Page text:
My gnome-terminal uses the Solarized colour scheme from here, and my vim (both console and gnome) are using the setup from the main Solarized repository.
August 27, 2012: Updated fix for brightness controls.
June 14, 2012: Added warning about the default home encryption being completely broken.
May 6, 2012: Added USB tethering.
May 4, 2012:Added the Unity Launcher icon grouping bug fix.
May 3, 2012: Added the multi-monitor section after testing with my HDMI Sony TV. Added solution for dark webcam capture in Skype. Also, thanks to Ladislav Bodnar, host of DistroWatch.com, this review is now linked from the Ubuntu page.
We’ve all been there: You’re used to the terminal on Linux or OSX, and then for some or other reason you need to work on Windows and you’re confronted with the half-baked monstrosity that is cmd.exe:
To summarise: You can only resize the window vertically (so you’re always restricted to 80 characters width which is just idiotic on modern widescreen displays), copy and paste is so painful that you’ll wish that they’d rather just not bothered with it in the first place and the cmd.exe interpreter itself is primitive when compared with any modern unix shell.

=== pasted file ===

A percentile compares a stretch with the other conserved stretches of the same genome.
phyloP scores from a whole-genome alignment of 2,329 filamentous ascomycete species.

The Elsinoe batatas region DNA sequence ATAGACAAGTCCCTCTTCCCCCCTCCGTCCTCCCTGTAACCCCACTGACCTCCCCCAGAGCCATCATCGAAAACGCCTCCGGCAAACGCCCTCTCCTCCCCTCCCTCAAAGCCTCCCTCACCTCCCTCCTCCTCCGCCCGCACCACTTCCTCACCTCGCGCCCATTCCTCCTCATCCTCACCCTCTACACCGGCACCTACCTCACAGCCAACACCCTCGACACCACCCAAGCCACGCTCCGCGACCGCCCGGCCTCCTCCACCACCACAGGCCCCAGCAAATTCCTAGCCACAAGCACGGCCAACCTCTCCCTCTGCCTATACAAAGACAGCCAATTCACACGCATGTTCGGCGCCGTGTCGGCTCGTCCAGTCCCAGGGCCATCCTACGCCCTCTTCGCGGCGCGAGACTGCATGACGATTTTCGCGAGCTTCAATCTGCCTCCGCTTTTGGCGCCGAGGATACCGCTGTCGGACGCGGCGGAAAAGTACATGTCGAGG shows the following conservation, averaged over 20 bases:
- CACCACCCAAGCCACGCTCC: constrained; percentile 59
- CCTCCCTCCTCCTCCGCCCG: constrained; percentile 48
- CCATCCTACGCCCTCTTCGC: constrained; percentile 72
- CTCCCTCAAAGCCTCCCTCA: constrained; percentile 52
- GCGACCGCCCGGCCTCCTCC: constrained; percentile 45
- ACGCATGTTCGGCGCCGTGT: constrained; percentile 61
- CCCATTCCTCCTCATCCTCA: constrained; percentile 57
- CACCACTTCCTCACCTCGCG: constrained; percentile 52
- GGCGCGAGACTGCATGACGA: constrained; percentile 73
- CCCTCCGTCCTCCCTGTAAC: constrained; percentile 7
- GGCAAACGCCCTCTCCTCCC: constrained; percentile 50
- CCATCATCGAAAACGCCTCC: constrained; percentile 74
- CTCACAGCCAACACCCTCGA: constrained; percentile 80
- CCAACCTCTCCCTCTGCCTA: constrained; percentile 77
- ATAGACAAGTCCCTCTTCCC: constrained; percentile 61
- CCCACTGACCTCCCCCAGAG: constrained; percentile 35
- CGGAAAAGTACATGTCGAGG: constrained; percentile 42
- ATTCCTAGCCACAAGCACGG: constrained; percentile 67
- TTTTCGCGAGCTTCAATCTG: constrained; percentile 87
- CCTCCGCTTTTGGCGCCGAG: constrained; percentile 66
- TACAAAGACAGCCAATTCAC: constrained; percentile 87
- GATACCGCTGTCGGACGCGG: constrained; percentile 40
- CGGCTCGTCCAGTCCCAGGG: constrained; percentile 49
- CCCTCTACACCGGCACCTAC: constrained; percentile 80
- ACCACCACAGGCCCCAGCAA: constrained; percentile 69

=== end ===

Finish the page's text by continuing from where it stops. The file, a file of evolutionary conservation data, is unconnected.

Enter the two-pronged solution of Console2 and Git bash! Console2 is a console that solves the UI problems (resizing! copy and paste! terminal transparency! tabs!) and you can use it together with any combination of command line interpreters, such as for example the existing cmd.exe, bash or anything else.
Here’s my setup, configured with Git bash (you get this for free with the Windows git installer, for this purpose it’s better than Cygwin as it’s a touch closer to Windows) as well as plain old cmd.exe. To configure a Git bash tab, set Shell to “C:\Windows\SysWOW64\cmd.exe /c “”C:\Program Files (x86)\Git\bin\sh.exe” –login -i” (including all quotes) and Startup dir to %HOMEDRIVE%%HOMEPATH%. I’ve also configured Ctrl-Alt-T to invoke Console2. With shift-mouse-drag I can select text (nice editor select, not cmd.exe block select, ptooey!), and I’ve set Ctrl-Shift-C and Ctrl-Shift-V to copy and paste so it’s like the Gnome terminal on Linux. Behold:
My Windows experience is a lot more bearable now, perhaps even slightly pleasant! Did I just say that?!
PowerShell replaces cmd.exe, but by default still runs inside the Windows console. Still much suckage in other words, plus that I don’t feel compelled to learn PS yes.
Cygwin mintty is also often cited as a console replacement, but seems to cause problems (for example with git) as it’s not a full Windows console.
Cygwin itself is really fantastic, but due to that POSIX compatibility layer which is otherwise a useful thing, differs too much from the native Windows goodies so that sometimes native Windows behaviour is interfered with.